Gianluigi Buffon will depart Juventus, but might not hang up his gloves
"It's hard to find the words," Andrea Agnelli admitted. But the Juventus president did his best to describe the man sitting next to him, Gianluigi Buffon.
"Selfless. Charismatic. Ambitious. Timid. Loyal. Transparent. Sincere. Honest. A friend and a captain."
It was clear to everyone in attendance at Thursday's press conference that the bond between the two goes beyond football. Buffon is godfather to Agnelli's daughter and, outside of the president's family, "no one has been a more frequent visitor to my home."
A 17-year career in black and white is drawing to a close. Saturday's game against Hellas Verona at the Allianz Stadium will be Buffon's last defending Juventus' goal. Wojciech Szczesny will succeed him as the Old Lady's No.1 and Giorgio Chiellini will take the captain's armband.
When Buffon mentioned that the Agnelli family had been involved with Juventus for almost a century, his boss and friend succeeded in finding a way of putting the goalkeeper's own place in history in perspective.
Seventeen years is nearly "20 percent of that time," Agnelli said. "Thirty percent of the trophies in our museum carry your name."
Buffon hadn't thought about it like that. He smiled, with whatever sadness the 40-year-old felt when the press conference began -- his voice initially trembled when his turn came to speak -- having subsided. You could tell Buffon was proud.
First, there was his own journey, which Agnelli made out to be something Dante might have written: "He was in heaven, then in hell [after Calciopoli, relegation and Serie B] but made it back to heaven again."
Then there was this season, Buffon's last, which brought a seventh successive Scudetto and a fourth consecutive league and cup double. The players who have been there for all of them -- Buffon, Chiellini, Andrea Barzagli, Stephane Lichtsteiner and Claudio Marchisio -- insist it was the "hardest."
"It was a season with sensational and unexpected lows [like Italy failing to qualify for the World Cup and Juventus' stoppage time elimination from the Champions League] and incredible highs," Buffon said.
For Juventus to hold their nerve and win the title after losing to Napoli in Turin at the end of last month provoked immense satisfaction in Buffon, particularly when they looked like throwing it away against Inter the following week.
What also came across was how much it mattered to Buffon to go out not only as a winner but as a "competitive animal." He never wanted to be a burden to Juventus. At 40, he believes he has what it takes to play on at the highest level, which is why he isn't retiring. At least not for now.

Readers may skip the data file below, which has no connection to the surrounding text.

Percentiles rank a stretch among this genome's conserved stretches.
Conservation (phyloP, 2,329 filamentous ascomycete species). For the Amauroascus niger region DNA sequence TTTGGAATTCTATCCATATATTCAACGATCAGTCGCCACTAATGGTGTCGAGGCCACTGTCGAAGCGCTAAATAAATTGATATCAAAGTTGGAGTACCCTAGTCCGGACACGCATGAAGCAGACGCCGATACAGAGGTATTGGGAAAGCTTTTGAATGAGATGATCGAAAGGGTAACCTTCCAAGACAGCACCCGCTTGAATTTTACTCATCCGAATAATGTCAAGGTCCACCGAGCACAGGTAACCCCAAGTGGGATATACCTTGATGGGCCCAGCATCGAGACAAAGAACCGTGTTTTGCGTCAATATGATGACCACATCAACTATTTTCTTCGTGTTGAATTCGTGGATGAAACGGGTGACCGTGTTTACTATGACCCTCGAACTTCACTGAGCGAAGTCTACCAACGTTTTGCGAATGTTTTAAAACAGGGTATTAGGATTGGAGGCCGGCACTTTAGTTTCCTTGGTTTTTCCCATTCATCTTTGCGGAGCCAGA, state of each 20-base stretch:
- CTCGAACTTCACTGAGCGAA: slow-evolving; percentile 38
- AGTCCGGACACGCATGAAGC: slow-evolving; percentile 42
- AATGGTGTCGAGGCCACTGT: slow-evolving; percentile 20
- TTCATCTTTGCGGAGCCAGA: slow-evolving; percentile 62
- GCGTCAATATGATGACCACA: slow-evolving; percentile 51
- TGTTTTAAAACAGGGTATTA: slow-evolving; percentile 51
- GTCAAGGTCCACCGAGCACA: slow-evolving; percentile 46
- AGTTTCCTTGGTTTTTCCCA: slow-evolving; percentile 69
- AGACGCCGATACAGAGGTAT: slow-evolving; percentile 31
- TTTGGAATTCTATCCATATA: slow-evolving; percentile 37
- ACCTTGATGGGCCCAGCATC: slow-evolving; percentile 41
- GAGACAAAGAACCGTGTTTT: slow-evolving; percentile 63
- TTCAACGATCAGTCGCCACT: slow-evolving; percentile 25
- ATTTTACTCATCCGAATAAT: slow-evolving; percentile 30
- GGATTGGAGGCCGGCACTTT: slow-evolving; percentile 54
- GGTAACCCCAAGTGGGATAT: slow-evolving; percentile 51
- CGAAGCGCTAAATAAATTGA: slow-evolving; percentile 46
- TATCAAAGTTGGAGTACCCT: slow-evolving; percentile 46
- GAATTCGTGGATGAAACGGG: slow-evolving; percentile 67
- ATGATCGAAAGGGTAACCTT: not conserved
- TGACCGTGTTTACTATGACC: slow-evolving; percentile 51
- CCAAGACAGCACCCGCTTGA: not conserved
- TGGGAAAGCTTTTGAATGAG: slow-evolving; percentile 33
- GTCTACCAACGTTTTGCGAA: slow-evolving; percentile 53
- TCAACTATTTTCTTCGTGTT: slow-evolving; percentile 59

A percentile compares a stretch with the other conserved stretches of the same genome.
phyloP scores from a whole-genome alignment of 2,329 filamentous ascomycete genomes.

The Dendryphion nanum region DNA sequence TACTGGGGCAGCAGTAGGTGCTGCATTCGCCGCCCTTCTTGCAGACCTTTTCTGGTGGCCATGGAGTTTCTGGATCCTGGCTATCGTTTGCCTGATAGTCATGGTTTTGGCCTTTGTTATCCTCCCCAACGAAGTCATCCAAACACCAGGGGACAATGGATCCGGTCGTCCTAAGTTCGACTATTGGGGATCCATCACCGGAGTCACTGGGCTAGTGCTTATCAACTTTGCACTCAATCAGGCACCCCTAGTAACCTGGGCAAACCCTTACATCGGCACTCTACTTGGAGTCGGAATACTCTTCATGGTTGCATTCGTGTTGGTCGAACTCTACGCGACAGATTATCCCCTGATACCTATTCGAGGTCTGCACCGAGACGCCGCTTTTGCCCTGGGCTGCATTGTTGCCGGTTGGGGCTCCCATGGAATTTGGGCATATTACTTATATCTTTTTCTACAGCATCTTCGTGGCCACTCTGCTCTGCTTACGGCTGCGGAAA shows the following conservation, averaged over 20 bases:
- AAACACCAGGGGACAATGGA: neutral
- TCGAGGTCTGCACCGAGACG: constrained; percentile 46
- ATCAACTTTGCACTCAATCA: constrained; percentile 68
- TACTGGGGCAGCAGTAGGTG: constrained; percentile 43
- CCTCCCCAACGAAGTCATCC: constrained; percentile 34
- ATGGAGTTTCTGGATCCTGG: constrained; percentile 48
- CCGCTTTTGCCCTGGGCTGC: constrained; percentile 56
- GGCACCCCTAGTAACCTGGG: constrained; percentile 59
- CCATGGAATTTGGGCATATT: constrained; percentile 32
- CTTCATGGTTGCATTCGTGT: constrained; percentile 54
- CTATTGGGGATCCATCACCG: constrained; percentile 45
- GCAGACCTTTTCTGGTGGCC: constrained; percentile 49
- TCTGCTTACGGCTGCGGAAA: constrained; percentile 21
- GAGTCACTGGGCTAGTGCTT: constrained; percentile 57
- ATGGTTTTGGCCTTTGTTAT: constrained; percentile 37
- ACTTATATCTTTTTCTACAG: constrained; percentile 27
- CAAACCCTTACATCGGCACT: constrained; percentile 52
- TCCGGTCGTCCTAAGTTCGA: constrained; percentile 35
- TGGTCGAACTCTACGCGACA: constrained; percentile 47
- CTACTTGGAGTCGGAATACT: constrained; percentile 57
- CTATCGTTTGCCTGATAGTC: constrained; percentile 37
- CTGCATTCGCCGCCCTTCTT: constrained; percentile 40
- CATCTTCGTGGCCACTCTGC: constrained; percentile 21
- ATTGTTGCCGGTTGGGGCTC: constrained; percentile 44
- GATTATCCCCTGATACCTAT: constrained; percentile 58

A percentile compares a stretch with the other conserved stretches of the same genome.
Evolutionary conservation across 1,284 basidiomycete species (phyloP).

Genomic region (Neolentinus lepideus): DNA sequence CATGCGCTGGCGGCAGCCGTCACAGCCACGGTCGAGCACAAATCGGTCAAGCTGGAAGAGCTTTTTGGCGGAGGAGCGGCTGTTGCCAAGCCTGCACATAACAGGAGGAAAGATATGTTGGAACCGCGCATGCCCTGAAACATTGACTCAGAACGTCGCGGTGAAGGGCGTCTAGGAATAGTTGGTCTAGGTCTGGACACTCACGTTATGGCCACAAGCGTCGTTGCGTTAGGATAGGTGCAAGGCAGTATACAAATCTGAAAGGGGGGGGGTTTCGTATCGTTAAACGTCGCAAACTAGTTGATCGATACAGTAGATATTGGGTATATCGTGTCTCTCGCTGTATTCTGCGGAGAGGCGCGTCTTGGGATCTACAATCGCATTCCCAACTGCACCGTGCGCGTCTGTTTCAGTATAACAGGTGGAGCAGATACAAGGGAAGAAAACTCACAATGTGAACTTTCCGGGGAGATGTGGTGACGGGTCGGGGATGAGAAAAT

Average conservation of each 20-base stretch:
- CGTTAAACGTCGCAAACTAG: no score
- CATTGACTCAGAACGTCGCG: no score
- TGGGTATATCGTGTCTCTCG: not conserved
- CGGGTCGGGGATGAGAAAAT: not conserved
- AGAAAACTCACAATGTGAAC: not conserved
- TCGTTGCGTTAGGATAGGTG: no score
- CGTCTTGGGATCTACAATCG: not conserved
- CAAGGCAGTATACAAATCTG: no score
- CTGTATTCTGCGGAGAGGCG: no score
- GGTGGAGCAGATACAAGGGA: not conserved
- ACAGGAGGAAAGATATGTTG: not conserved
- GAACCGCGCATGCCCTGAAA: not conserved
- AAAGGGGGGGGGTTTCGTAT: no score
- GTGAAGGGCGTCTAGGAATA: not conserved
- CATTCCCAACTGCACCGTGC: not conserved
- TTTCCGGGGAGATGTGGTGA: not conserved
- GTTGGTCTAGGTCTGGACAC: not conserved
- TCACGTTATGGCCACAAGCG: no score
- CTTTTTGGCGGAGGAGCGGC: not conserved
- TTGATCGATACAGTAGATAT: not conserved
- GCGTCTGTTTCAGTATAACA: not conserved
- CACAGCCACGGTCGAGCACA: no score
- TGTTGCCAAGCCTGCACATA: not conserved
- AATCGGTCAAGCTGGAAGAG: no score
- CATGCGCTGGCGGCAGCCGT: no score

Buffon was sure about calling it a day until about two weeks ago, but something changed. Offers to keep playing are not in short supply; the Italian papers are full of reported interest from Boca Juniors, Sporting Lisbon, Liverpool and Borussia Monchengladbach, Buffon's "German team."
Disappointingly, for those of a romantic persuasion, Buffon downplayed a return to Parma as the stuff of kids' dreams. Still, you can imagine the ears of his former club pricking up and Parma could maybe do with their former No. 1 as they prepare to make a final push for promotion to Serie A.
Agnelli sees Buffon's long-term future at Juventus, adding that he can spend a year "learning and studying to get a 360-degree understanding of the club. After that, we'd see what the best role would be. That's as true for Gigi as it is for any employee." It brought to mind the career path of Giampiero Boniperti who, having played more than 450 times for the club, went on to serve as its president.
All we know for now is Buffon will make his decision next week and it's up to him to decide where his passion lies. While he won't be playing for Italy again, the FIGC are expected to sound him out for a role with the national team. In the meantime, he has expressed his desire for the next few days to be as normal as possible. He does not want a fuss. His agent, the former goalkeeper Silvano Martina, insists Saturday afternoon will be a "more sober" affair than Francesco Totti's goodbye game for Roma a year ago. His client would not have it any other way: "Even as a kid I found birthdays a hassle because I didn't like being the centre of attention," Buffon said.
But every camera will be trained on him at the weekend and this occasion is guaranteed to be emotional. The game will be a distraction, a secondary consideration in what promises to be the biggest strappalacrime -- or tearjerker -- at the Allianz Stadium since Alessandro Del Piero left in 2012.
Buffon has known what he wanted to do ever since, as a 12-year-old, he saw Cameroon's Thomas N'Kono punching one Argentine attack away after the other in the opening game of Italia `90. Listening to him on Thursday brought to mind an anecdote from his early days.
Parma's goalkeeping coach Ermes Fulgoni told Buffon, then 16, that he would be a starter in Serie A within four years. Fulgoni thought the boy would be pleased with such a show of confidence in his ability. "What am I going to do until then?" Buffon replied.
Flash forward to 2018 and the 40-year-old is asking the same question. While he figures that out, all that is left to say is: "Grazie Gigi."
James covers the Italian Serie A and European football for ESPN FC Follow him on Twitter @JamesHorncastle.